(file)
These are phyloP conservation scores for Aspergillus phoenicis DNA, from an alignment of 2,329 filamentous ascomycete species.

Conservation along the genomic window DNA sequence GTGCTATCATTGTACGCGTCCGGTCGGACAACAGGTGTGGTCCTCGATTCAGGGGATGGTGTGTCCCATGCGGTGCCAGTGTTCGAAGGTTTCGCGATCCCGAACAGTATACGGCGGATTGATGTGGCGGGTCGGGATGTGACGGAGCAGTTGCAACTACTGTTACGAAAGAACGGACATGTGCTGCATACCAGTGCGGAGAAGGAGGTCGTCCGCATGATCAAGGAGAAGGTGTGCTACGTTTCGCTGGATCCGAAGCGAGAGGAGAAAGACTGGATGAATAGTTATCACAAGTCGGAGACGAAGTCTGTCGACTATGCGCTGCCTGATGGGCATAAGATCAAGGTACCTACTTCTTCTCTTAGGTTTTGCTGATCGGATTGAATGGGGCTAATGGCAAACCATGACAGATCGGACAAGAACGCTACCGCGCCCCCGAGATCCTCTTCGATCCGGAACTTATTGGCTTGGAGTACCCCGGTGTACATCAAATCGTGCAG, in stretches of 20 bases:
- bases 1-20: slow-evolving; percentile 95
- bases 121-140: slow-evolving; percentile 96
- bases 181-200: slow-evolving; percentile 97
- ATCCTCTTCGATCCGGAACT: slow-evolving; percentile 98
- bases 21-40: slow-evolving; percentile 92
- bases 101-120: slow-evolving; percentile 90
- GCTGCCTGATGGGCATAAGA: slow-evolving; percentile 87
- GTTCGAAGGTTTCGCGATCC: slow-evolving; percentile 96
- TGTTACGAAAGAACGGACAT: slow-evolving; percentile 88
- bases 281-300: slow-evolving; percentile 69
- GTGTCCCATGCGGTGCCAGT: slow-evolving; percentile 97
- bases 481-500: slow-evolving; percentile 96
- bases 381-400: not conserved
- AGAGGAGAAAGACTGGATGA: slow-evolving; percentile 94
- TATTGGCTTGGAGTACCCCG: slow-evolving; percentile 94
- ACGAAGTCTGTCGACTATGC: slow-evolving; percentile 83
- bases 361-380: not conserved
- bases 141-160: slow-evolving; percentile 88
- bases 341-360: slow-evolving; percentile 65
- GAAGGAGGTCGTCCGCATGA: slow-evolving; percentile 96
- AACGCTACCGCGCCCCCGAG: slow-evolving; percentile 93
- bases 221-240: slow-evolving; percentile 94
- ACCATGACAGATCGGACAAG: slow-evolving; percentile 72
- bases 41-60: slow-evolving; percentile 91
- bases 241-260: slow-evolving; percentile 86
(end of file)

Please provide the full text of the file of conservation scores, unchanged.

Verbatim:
These are phyloP conservation scores for Aspergillus phoenicis DNA, from an alignment of 2,329 filamentous ascomycete species.

Conservation along the genomic window DNA sequence GTGCTATCATTGTACGCGTCCGGTCGGACAACAGGTGTGGTCCTCGATTCAGGGGATGGTGTGTCCCATGCGGTGCCAGTGTTCGAAGGTTTCGCGATCCCGAACAGTATACGGCGGATTGATGTGGCGGGTCGGGATGTGACGGAGCAGTTGCAACTACTGTTACGAAAGAACGGACATGTGCTGCATACCAGTGCGGAGAAGGAGGTCGTCCGCATGATCAAGGAGAAGGTGTGCTACGTTTCGCTGGATCCGAAGCGAGAGGAGAAAGACTGGATGAATAGTTATCACAAGTCGGAGACGAAGTCTGTCGACTATGCGCTGCCTGATGGGCATAAGATCAAGGTACCTACTTCTTCTCTTAGGTTTTGCTGATCGGATTGAATGGGGCTAATGGCAAACCATGACAGATCGGACAAGAACGCTACCGCGCCCCCGAGATCCTCTTCGATCCGGAACTTATTGGCTTGGAGTACCCCGGTGTACATCAAATCGTGCAG, in stretches of 20 bases:
- bases 1-20: slow-evolving; percentile 95
- bases 121-140: slow-evolving; percentile 96
- bases 181-200: slow-evolving; percentile 97
- ATCCTCTTCGATCCGGAACT: slow-evolving; percentile 98
- bases 21-40: slow-evolving; percentile 92
- bases 101-120: slow-evolving; percentile 90
- GCTGCCTGATGGGCATAAGA: slow-evolving; percentile 87
- GTTCGAAGGTTTCGCGATCC: slow-evolving; percentile 96
- TGTTACGAAAGAACGGACAT: slow-evolving; percentile 88
- bases 281-300: slow-evolving; percentile 69
- GTGTCCCATGCGGTGCCAGT: slow-evolving; percentile 97
- bases 481-500: slow-evolving; percentile 96
- bases 381-400: not conserved
- AGAGGAGAAAGACTGGATGA: slow-evolving; percentile 94
- TATTGGCTTGGAGTACCCCG: slow-evolving; percentile 94
- ACGAAGTCTGTCGACTATGC: slow-evolving; percentile 83
- bases 361-380: not conserved
- bases 141-160: slow-evolving; percentile 88
- bases 341-360: slow-evolving; percentile 65
- GAAGGAGGTCGTCCGCATGA: slow-evolving; percentile 96
- AACGCTACCGCGCCCCCGAG: slow-evolving; percentile 93
- bases 221-240: slow-evolving; percentile 94
- ACCATGACAGATCGGACAAG: slow-evolving; percentile 72
- bases 41-60: slow-evolving; percentile 91
- bases 241-260: slow-evolving; percentile 86